, May 13, 2024 –
  • An international clinical trial is underway on a Western Australian-developed inhaled antibiotic combination for people with cystic fibrosis
  • A preliminary clinical study had shown the treatment is effective in reducing infection and improving lung function
  • Potential for the drug to be used to treat other lung infections in children and adults


A promising new treatment pioneered in Western Australia for people with cystic fibrosis has commenced testing in a clinical trial in the United States and Australia.

Developed by researchers at Telethon Kids Institute and Perth Children’s Hospital, the treatment, known as RSP-1502, uses an antibiotic booster to improve the effectiveness of treatment for respiratory infections in people with cystic fibrosis.

An early WA-based trial using RSP-1502 to treat chronically infected CF patients demonstrated an 800-times greater reduction in bacterial load, and an average 16 per cent improvement in lung function compared to 5 per cent for those patients using a standard of care treatment. Enhanced lung function is vital for patients, enabling them to engage more in normal activities such as moving around, participating in sports, enjoying improved quality of life and ultimately, increasing their overall life expectancy.

The promising results from the previous trial led to the new inhaled drug being developed by Respirion Pharmaceuticals Pty Ltd, a Telethon Kids spin-out company, supported by funding from Brandon Capital through the Federal Government’s Biomedical Translation Fund, and the US Cystic Fibrosis Foundation.

Telethon Kids Executive Director Professor Jonathan Carapetis said that following on from the successful first study in WA patients, the next phase of clinical trials was an exciting step for the new drug.

“With the threat of increasing resistance to the limited antibiotics that we have available, new options are urgently needed for kids with cystic fibrosis,” Professor Carapetis said. “This new combination represents a long-awaited breakthrough for this vulnerable population with the potential to deliver better anti-infective performance and greater improvement in lung function for CF patients at any age or stage of their disease.”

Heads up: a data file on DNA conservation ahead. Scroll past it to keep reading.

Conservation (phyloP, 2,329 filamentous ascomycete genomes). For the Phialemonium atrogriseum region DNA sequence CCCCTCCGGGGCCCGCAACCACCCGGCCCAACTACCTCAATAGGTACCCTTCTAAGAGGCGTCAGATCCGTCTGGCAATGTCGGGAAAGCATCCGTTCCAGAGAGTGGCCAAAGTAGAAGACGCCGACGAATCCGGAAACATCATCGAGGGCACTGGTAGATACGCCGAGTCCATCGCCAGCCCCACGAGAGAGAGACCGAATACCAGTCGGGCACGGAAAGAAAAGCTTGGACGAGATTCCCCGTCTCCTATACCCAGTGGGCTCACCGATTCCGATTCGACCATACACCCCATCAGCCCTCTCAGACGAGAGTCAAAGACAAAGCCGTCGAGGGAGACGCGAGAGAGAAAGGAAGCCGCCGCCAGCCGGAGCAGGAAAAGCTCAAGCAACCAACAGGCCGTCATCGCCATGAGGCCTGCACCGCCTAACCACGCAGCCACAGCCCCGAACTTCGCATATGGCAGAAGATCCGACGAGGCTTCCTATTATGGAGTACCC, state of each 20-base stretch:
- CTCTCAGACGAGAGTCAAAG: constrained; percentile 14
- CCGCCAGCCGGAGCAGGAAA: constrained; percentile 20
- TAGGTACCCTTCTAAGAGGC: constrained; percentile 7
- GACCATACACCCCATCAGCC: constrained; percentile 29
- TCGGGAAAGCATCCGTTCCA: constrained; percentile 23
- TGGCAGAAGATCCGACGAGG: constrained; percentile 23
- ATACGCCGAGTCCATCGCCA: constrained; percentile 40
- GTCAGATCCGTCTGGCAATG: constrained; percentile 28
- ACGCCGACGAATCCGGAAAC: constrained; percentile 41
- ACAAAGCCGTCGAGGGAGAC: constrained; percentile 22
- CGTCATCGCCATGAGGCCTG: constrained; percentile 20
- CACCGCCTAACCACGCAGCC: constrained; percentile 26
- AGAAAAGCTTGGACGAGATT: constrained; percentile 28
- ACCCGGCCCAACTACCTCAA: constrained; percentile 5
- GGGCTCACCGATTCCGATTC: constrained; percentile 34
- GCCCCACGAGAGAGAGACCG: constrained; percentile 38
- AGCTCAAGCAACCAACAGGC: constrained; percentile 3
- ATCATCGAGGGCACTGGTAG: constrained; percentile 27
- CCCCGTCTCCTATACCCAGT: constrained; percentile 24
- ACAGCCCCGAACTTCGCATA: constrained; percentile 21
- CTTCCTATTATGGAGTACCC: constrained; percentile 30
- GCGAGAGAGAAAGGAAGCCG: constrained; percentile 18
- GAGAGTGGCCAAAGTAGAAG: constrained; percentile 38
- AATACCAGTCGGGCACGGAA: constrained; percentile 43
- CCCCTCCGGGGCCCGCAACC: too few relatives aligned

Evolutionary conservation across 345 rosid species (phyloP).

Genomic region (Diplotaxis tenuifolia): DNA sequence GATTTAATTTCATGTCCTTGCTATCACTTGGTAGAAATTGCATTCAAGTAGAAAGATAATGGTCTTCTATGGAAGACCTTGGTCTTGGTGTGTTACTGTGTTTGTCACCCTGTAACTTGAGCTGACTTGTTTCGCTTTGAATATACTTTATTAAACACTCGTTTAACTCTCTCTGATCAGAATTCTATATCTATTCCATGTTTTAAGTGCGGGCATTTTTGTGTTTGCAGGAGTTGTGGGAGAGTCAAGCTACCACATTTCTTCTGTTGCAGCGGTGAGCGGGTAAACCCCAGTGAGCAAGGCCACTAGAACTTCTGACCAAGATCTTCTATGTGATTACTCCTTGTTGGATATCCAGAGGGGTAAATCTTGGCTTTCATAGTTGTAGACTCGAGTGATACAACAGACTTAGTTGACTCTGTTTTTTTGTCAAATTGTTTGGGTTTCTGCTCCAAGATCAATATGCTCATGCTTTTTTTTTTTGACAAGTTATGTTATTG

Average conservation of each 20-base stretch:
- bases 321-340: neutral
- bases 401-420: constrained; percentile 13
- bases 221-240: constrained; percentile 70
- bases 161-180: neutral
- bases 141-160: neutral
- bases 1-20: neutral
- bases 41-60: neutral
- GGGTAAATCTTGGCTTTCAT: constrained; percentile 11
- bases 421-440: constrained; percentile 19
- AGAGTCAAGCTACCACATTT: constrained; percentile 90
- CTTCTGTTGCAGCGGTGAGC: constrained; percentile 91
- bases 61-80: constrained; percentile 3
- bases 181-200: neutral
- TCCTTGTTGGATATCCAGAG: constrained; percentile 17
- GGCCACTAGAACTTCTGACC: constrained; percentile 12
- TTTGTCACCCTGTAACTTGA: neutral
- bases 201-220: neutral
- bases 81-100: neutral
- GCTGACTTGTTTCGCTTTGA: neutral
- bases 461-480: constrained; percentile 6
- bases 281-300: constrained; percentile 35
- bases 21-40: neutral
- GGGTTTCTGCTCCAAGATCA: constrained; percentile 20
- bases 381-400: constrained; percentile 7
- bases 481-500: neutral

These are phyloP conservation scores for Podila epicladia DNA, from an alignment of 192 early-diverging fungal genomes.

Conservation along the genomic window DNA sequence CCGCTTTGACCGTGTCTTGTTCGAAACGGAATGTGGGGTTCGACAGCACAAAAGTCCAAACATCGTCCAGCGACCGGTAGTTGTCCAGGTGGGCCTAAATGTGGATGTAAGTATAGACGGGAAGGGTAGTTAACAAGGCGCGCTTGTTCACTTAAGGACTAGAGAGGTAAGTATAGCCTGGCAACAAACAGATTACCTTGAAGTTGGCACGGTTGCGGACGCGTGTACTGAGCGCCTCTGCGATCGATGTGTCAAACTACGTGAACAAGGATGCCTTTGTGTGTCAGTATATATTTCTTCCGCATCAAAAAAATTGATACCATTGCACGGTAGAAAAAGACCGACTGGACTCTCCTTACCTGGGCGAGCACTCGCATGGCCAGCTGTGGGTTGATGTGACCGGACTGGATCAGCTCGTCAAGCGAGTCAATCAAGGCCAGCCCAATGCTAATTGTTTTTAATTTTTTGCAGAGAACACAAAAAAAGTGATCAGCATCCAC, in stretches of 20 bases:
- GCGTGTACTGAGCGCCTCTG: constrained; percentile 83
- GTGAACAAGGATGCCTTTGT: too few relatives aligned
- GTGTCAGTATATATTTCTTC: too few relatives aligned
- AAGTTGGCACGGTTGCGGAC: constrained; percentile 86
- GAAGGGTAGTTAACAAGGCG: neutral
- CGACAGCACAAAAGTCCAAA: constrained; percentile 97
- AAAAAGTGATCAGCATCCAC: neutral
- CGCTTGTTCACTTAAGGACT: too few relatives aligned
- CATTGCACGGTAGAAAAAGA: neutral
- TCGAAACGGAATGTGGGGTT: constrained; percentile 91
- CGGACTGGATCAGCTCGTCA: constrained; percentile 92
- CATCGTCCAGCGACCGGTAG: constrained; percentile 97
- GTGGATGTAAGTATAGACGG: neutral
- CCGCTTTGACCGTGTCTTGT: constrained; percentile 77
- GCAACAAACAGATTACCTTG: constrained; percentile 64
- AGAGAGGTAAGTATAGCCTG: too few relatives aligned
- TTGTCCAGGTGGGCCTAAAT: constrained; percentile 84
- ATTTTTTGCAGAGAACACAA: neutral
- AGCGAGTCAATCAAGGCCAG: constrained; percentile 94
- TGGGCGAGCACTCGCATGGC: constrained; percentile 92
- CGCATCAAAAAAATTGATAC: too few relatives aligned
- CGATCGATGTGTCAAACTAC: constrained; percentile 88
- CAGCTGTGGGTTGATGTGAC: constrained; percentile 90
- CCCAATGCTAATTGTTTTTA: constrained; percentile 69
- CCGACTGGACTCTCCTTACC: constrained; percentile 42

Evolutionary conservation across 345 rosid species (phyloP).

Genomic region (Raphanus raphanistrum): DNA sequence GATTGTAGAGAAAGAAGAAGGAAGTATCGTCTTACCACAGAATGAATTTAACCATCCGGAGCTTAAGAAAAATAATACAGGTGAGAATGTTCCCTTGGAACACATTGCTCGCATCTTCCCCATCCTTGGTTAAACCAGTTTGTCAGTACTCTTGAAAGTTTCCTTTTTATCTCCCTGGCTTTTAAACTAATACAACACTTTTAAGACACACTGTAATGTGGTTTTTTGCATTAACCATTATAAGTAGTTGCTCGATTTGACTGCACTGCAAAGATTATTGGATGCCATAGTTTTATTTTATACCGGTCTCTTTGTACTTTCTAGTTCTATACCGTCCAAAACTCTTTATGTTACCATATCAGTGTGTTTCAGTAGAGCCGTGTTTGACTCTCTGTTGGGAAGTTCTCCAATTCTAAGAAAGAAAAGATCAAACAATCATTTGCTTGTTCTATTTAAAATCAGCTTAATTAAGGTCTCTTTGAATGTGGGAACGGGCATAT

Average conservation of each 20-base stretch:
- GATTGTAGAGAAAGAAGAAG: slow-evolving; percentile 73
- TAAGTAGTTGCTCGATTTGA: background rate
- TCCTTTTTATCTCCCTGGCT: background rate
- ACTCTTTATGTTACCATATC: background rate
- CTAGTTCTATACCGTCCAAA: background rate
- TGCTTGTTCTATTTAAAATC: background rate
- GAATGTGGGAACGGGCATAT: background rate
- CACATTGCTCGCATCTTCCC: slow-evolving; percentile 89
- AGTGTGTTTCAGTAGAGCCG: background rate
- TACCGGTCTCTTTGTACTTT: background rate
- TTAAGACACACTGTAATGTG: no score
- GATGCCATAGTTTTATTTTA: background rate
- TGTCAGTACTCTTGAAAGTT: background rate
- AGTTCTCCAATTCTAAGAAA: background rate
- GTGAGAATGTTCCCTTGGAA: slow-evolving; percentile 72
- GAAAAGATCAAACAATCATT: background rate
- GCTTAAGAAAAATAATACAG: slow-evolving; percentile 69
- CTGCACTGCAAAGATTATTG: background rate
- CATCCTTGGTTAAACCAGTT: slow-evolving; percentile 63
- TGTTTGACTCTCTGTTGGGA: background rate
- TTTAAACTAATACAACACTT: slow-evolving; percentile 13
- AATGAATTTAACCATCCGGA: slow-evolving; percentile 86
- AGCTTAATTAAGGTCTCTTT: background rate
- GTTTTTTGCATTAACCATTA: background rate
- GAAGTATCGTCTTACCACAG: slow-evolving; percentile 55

The Phase 1 component of the current trial is already underway and will determine the safety and tolerability of RSP-1502. Respirion is actively finalising options to expand the study to include a Phase 2 component which include children and allow determination of efficacy.

In doing so, researchers led by WA paediatric respiratory clinician, Professor Barry Clements from the Wal-yan Respiratory Research Centre, are hopeful this clinical trial will bring the new drug closer to receiving international regulatory approval, thereby providing people with CF access to a more effective treatment which, if started early in childhood could slow disease progression.

“Persistent lung infections and the inevitable decline in lung function remain urgent unmet needs in cystic fibrosis patients,” Professor Clements said.

Cystic fibrosis is a genetic disorder that occurs in about one in 2500 births where the defect predisposes patients as young as under one year of age to lung infections with bacteria such as Pseudomonas aeruginosa. Once established, these infections are difficult to clear with existing treatment options, and lead to progressive lung damage, decreased lung function, and eventually respiratory failure. With few effective options for the treatment of chronic lung infections in people with cystic fibrosis, RSP-1502 represents a potential breakthrough for this vulnerable population.



Media contact:

Kirrily Davis, Head of Brand, Communications and Engagement, Brandon Capital


Simone Knox, Media and Content Manager, Telethon Kids Institute

About Telethon Kids Institute
Telethon Kids Institute is one of the largest and most successful medical research institutes in Australia. We’ve created a bold blueprint that brings together community, researchers, practitioners, policy makers and funders, who share our vision to improve the health and wellbeing of children through excellence in research. The Institute is headed by leading paediatrician and infectious diseases expert Professor Jonathan Carapetis, with Founding Director Professor Fiona Stanley now Patron. Telethon Kids is independent and not-for-profit. The majority of funding comes from our success in winning national and international competitive research grants.  We also receive significant philanthropic support from corporate Australia and the community.

About the Wal-yan Respiratory Research Centre

The Wal-yan Respiratory Research Centre is a global epicentre for paediatric respiratory research informing clinical practice and driving a new research agenda for childhood lung health. A powerhouse partnership between the Telethon Kids Institute, Perth Children’s Hospital Foundation and Perth Children’s Hospital, the Centre aims to prevent and cure respiratory illness in children and ensure that all children have healthy lungs for life. The Centre has a 30-year history of globally competitive research from diverse groups of internationally acclaimed researchers in Western Australia, working in paediatric research. For more information, visit: walyanrespiratory.org.au